THE OLIVE OIL MUSEUM

What are the different olive tree species? Where do they grow? How was olive oil produced in the past centuries and how is it made now?
Discover the Emblematic Product of the Mediterranean Bassin’s Art of Living!

A Convivial and Educational Journey through Time

From picking to production, old presses to modern technology: The Olive Oil Museum presents a unique journey into the prestigious condiment of the Mediterranean Cuisine’s history. Discover an entertaining tour highlighted through original scenography and multimedia presentations.

Cultivating & Harvesting

The domesticated Olea Europa olive tree specie adapts very well to dry and sunny climates. Pruning is performed at the end of winter to maintain open space in the center of the tree, which enables sunlight to reach all the branches. Harvesting is performed with rakes that literally comb the branches and begins in November when the fruits become ripe.

The Different Crushing Techniques and Ancient Presses

Explore around 30 different pressing units, cultivation tools, transport and storage equipments, miller tools… All ancient and exclusive pieces from different regions of the Mediterranean Basin.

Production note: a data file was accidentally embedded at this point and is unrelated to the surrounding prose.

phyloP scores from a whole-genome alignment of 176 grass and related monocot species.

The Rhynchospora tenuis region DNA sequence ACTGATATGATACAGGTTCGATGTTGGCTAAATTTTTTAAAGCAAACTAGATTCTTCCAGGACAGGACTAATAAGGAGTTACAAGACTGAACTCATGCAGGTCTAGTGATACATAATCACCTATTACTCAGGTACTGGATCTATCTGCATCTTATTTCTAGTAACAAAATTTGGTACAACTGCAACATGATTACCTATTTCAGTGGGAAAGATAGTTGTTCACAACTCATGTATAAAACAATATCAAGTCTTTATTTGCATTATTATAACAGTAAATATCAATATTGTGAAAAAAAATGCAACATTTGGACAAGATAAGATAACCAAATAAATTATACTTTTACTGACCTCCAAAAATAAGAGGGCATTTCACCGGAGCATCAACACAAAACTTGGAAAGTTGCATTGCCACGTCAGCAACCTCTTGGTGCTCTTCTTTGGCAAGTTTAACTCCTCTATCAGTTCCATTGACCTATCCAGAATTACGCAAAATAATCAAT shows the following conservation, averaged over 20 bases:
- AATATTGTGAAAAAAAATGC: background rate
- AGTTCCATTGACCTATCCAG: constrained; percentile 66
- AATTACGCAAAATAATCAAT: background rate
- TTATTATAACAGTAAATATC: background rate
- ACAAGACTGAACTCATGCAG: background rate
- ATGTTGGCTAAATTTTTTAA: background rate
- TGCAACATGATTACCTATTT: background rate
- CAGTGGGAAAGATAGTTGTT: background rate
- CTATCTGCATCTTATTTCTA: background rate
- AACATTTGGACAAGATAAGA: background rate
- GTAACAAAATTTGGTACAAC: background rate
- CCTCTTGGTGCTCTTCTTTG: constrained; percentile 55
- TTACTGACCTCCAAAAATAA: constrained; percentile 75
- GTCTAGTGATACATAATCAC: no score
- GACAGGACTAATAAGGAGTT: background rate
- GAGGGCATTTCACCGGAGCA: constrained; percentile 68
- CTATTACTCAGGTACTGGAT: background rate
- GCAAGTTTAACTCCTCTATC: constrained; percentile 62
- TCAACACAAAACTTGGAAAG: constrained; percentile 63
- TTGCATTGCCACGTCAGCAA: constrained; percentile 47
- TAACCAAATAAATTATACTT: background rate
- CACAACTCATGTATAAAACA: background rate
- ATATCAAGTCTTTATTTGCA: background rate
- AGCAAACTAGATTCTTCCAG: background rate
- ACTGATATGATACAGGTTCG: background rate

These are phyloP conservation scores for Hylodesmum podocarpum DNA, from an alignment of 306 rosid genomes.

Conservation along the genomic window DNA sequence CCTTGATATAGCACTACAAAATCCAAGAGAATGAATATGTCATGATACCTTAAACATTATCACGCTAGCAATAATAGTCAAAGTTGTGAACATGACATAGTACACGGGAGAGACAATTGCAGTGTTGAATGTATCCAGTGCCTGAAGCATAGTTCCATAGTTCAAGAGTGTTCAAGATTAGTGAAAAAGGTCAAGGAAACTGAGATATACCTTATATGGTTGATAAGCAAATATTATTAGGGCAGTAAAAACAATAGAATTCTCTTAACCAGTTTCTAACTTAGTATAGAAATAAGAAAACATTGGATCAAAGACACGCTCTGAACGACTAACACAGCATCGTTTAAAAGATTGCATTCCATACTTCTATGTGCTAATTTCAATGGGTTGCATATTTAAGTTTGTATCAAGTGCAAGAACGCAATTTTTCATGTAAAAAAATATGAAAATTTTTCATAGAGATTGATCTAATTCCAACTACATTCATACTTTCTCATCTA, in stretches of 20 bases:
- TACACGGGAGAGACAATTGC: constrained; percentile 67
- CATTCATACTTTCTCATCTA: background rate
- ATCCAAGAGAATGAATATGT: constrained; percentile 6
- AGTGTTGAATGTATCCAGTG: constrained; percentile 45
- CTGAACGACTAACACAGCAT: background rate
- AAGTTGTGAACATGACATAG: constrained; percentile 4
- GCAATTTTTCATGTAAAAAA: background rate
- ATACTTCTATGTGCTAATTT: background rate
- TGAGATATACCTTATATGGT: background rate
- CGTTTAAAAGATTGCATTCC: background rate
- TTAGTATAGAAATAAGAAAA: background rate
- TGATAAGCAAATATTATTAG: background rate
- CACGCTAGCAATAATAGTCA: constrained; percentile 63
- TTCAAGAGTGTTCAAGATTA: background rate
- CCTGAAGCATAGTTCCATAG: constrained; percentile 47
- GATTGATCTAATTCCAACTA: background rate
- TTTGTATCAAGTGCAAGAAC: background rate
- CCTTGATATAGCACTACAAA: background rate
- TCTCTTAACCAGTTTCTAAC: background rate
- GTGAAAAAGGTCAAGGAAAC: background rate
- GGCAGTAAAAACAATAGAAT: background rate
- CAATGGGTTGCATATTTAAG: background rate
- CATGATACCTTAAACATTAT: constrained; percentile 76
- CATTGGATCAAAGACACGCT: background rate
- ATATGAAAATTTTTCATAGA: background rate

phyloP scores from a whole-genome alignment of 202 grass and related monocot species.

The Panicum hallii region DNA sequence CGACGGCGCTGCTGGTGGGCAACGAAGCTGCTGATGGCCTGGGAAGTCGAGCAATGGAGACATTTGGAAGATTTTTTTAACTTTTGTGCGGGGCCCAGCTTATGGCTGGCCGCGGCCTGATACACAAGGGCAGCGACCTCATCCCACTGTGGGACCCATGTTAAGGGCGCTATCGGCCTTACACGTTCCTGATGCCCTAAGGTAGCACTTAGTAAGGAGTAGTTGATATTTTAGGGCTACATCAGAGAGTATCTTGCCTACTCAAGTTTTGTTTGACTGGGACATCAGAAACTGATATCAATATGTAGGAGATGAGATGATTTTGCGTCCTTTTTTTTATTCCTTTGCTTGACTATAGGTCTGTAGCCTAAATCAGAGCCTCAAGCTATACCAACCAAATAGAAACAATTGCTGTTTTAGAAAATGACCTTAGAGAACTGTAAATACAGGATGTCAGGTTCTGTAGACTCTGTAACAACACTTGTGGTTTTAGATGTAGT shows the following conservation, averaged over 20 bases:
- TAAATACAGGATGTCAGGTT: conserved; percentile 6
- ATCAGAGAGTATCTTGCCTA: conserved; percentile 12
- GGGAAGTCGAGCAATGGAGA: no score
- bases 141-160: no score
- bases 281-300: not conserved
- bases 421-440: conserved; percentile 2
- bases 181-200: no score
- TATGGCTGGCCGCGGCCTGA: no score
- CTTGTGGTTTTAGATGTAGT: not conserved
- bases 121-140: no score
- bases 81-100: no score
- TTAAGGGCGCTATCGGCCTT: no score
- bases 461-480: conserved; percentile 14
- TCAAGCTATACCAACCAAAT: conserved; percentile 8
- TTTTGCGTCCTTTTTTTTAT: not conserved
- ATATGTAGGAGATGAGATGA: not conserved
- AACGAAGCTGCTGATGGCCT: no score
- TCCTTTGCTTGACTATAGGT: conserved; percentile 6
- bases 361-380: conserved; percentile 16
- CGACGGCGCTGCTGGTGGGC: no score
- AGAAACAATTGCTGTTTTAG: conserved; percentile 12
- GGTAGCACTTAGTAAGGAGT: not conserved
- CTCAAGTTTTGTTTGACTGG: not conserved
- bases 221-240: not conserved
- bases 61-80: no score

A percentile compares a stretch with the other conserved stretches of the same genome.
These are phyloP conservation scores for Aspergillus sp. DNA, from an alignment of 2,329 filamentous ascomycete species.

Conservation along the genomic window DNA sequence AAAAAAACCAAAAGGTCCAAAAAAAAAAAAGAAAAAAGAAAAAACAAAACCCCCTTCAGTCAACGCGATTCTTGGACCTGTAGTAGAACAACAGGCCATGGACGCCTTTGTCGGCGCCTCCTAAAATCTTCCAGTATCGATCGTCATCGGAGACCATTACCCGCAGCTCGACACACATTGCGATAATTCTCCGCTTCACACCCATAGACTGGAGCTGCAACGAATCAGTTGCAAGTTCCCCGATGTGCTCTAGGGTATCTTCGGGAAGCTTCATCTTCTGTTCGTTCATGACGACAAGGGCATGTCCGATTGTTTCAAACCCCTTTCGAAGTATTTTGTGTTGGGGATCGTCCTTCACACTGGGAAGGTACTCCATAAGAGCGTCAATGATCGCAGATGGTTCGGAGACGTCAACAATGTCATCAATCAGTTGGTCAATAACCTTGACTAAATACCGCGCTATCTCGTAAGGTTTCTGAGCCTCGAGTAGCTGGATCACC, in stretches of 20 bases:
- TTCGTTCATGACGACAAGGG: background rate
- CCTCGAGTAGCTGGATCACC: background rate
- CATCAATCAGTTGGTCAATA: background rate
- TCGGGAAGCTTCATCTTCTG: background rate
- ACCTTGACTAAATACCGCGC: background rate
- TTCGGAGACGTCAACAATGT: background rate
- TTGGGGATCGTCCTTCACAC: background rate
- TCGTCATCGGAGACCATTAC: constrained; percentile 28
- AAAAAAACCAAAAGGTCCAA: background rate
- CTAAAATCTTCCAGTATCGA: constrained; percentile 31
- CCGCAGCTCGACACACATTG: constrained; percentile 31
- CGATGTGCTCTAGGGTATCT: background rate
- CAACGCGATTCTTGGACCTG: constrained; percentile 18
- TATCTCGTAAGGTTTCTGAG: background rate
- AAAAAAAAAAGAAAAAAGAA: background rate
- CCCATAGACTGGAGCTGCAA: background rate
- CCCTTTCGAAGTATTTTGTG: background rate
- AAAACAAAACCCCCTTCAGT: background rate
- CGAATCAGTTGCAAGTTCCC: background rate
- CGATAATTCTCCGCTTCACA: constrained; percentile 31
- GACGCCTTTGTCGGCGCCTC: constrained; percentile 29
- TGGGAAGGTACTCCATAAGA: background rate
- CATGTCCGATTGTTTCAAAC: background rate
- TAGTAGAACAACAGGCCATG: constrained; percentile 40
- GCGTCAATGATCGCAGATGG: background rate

VISITS & TASTINGS

Museum Admission: €4.50 (free for children under 16)
Audioguide: Free
Olive Oil & Honey Tastings: Free
Wine & Spirit Tastings: Free (except groups)
Groups: €4.50 to €12 (8 pax)

The Old Mill

The identical reconstruction of an antique mill from the town of Monticello in Corsica that depicts the olive oil manufacturing stages of the 1930s. Many original pieces from the mill have been gathered and thoroughly restored to be showcased at the Museum.

Testimony

But why The Olive Oil Museum? Jean-Pierre Hugues, founder of La Royère:
« The first reason for creating this space is I had planted olive trees about ten years ago that were beginning to produce olives, which had to be used somehow besides tapenade for our personal consumption.
The other reason is a little more concerning: I am convinced that climate change has initiated. We had just witnessed two grape harvests with yields cut by two. As winegrowers, we had to come up with a new division for La Royère with hopes that each year, at least one of both productions would not be harshly affected by climatic events.
In the end, I begun looking into modern means of production, only to notice that they are now completely different from what they used to be ».
« In the museum’s final chapter, I wanted to insist on what brings olive oil and wine together: the Cretan Diet. As we well know, and it cannot be said often enough, France is the country where cardiovascular diseases are the scarcest, especially in the southern regions and the wine regions ».
« I have therefore embarked on this work of remembrance which constitutes this museum project. I have collected items and machinery all related to olive oil over the years, it has been a lengthy process. ».

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